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15 Books

Thomas Whitley

I was tagged in a note by Jennifer Pluck on Facebook. The rules are that you have to list 15 books that you've read and that will always stick with you. I do not usually participate in these "memes" but decided to participate in this one because it is about books, one of the great loves of my life. So, instead of writing a Facebook note I decided to post my list here, with short commentary about each book. The books are not listed in any particular order, so do not read preference into the order in which they are presented. The Elsewhere Community by Hugh Kenner

  • This book helped refine my love of poetry and the poets themselves. It also taught me the importance of finding my own "elsewhere community." I read this book for the first time back in 2005, I believe. After I finished reading it I was struck with the desire to write Hugh Kenner and let him know of the impact of his book on me only to find out that he had been dead some 2 years.

The Tipping Point by Malcom Gladwell

  • I read this book for one of my undergraduate classes, though I do not remember which one. I was, and continue to be, intrigued at how certain things "take off",so to speak, and other things don't. Gladwell speaks to just this issue and he does it very well. This book taught me that even reading about yawning makes you yawn. Crazy.

Night by Elie Wiesel

  • This book has immense meaning for me. I have read it numerous times. Every time I read it I continue to be amazed at how poignantly Wiesel is able to describe a situation with so few words. This book was the impetus for my studies of the Holocaust and especially post-Holocaust theology. This book ensured that my theology would never be the same again. This book also sparked the influence that Jewish theology (once again, especially post-Holocaust theology) would have on my own personal faith and theology.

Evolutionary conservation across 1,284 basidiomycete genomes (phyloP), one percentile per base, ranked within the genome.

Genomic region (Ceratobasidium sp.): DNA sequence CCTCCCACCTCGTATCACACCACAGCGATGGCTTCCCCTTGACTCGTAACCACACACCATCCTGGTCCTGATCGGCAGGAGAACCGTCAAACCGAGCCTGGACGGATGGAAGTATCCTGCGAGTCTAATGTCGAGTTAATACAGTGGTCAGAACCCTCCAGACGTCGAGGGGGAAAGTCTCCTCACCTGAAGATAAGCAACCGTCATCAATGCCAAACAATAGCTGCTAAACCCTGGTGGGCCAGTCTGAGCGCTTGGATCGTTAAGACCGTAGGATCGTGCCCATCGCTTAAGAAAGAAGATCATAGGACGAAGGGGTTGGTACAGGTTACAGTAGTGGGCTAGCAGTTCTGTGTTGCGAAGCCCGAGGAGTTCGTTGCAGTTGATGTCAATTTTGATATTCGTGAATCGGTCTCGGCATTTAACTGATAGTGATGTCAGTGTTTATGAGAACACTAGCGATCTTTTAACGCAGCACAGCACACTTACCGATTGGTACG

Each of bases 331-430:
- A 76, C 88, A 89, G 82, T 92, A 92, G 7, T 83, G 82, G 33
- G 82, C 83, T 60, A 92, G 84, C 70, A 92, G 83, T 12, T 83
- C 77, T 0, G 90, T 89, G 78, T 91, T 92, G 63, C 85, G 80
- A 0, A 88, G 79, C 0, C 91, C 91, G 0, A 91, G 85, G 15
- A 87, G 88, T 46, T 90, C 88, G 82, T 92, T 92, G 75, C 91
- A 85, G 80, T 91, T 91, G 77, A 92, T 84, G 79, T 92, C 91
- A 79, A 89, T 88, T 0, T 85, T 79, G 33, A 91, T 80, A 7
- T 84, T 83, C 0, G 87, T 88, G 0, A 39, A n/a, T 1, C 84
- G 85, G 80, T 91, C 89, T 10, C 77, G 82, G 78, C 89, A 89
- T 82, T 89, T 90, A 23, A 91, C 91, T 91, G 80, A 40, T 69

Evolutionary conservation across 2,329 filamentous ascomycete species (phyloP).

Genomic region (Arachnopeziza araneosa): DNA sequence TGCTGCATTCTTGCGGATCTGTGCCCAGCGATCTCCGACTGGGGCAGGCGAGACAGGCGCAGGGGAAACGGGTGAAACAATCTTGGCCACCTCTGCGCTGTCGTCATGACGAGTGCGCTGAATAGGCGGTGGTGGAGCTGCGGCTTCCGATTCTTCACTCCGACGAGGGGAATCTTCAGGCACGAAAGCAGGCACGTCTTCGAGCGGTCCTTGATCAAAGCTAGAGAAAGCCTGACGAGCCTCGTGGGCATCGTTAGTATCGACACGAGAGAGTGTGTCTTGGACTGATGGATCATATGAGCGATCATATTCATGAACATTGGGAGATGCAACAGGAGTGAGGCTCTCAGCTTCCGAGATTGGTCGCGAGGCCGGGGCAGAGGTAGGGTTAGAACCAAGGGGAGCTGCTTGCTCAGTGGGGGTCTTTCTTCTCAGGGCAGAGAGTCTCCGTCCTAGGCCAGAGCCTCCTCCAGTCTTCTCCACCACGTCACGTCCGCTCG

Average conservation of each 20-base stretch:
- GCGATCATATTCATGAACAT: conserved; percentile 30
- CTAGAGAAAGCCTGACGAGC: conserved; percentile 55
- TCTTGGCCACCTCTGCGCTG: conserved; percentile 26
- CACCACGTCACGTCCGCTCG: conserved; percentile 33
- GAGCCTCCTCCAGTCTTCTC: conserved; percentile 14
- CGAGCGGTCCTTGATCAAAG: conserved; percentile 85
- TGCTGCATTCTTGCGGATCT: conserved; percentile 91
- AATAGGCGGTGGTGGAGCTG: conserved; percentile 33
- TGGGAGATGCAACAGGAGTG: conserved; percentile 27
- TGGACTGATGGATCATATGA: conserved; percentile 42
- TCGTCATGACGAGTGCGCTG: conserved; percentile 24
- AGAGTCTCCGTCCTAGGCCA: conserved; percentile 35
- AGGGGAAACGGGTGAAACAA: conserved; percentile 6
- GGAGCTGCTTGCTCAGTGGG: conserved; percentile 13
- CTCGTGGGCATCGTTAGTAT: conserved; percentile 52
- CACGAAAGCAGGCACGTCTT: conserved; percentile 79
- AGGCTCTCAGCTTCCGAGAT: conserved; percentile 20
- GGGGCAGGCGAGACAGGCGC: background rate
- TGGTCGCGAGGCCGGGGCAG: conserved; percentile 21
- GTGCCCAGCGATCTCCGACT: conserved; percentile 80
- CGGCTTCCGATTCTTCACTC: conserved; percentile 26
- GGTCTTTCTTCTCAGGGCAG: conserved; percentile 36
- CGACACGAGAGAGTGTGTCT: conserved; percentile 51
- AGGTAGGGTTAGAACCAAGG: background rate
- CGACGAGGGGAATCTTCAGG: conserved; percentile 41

A Kierkegaard Anthology by Søren Kierkegaard and Robert Bretall

  • This book made me, for a while at least, existentialist. I have since realized that I actually do not agree with Kierkegaard on as many fronts as I once thought, but he has nevertheless been extremely influential in my own philosophy (and theology). Moreover, I am in awe of how well he did so many things: philosopher, theologian, author, novelist, etc.

Encountering Evil:Live Options in Theodicy edited by Stephen Davis

  • This book helped me understand more clearly that I am not settled in my theodicy. I still struggle with it on a regular basis and many of the answers that work for others are not sufficient for me. The following three statements cannot simultaneously be true: God is all-loving, God is all-powerful, evil exists. This book presents various ways to solve that problem, though all have problems of their own. Also, because of this book, I waver between having a process theodicy and a theodicy of protest.

The Jesus Dynasty by James Tabor